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Vapour Barrier on first floor over underground garage

Vapour Barrier on first floor over underground garage

Vapour Barrier on first floor over underground garage

For the case of the first habitable floor above a below-grade unheated parking garage (say the first floor of a condo or apartment building with underground parking) in a cold climate like Canada and the northern U.S., I expect that it would be normal to have insulation on the underside of the floor slab to reduce heat loss from the condo suite to the unheated garage. I also expect that most modern below-grade garages like that would be unheated to save energy.


1. In a modern properly designed building, would there be a vapour barrier on the top side of the insulation? (i.e. on the underside of the slab, which would be the warmer side of the insulation).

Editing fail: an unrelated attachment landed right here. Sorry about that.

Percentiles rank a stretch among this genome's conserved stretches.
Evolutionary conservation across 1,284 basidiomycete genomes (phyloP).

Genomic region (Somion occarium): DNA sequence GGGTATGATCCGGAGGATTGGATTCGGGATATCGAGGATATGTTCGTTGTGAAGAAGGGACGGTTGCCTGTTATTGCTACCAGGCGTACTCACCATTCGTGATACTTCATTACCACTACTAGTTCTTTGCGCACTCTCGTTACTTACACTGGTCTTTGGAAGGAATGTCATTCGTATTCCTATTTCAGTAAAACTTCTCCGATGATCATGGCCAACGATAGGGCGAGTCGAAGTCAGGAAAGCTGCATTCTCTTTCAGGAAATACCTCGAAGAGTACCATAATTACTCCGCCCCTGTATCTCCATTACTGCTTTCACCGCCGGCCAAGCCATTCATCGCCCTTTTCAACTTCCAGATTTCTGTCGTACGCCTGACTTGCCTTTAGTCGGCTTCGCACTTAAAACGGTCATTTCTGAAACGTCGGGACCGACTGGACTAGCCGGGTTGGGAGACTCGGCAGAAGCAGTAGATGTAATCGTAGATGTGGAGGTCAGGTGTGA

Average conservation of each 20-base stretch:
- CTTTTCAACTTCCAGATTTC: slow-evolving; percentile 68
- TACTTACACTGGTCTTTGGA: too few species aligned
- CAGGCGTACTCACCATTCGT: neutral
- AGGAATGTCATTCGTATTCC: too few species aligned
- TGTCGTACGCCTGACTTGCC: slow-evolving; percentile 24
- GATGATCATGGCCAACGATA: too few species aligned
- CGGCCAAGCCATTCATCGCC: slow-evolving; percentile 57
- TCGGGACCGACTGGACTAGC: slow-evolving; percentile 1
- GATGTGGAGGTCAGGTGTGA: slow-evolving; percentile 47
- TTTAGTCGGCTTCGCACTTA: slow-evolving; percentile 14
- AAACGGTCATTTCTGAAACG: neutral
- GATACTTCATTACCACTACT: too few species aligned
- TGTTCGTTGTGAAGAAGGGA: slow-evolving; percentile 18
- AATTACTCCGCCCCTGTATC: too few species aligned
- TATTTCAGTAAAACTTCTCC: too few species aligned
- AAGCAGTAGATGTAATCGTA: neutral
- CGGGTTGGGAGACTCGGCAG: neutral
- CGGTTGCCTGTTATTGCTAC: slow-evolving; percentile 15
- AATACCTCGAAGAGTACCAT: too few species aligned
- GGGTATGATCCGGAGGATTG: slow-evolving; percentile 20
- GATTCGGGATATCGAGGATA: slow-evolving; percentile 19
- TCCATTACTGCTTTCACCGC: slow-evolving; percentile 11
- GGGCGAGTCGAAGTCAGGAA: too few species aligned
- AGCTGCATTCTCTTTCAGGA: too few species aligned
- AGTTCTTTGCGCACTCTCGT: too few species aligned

2. Would there also be an air barrier at the slab underside or would an air barrier not be used?

3. To roughly what percentage of the normal outside atmospheric carbon dioxide concentration would the carbon dioxide content of the air at the garage ceiling level (i.e. underside of the first habitable floor) be expected to reach?

4. Does the garage mechanical ventilation system automatically activate when the CO2 reaches a certain concentration, and approximately what might that concentration level be?

Reason for above questions:

Forgive me if the above questions are perhaps ignorant but I am an old structural engineer who knows not much about mechanical engineering despite working with mechanical engineers on projects. The reason for the questions is to determine if there should be any concern about the carbonization of the bottom 30 mm of the slab due to higher CO2 concentrations that might be expected in a parking garage due to vehicle exhaust. If the bottom 30 mm of concrete cover to the rebar in the slab become "carbonated" then the bottom rebar would be subject to corrosion in the presence of oxygen and water. My opinion is that carbonation in concrete is such a slow process that this is not a real concern, but I know a structural engineer who perhaps thinks that it is, so answers to the questions that I posed above might help decide the question at least in a qualitative way.

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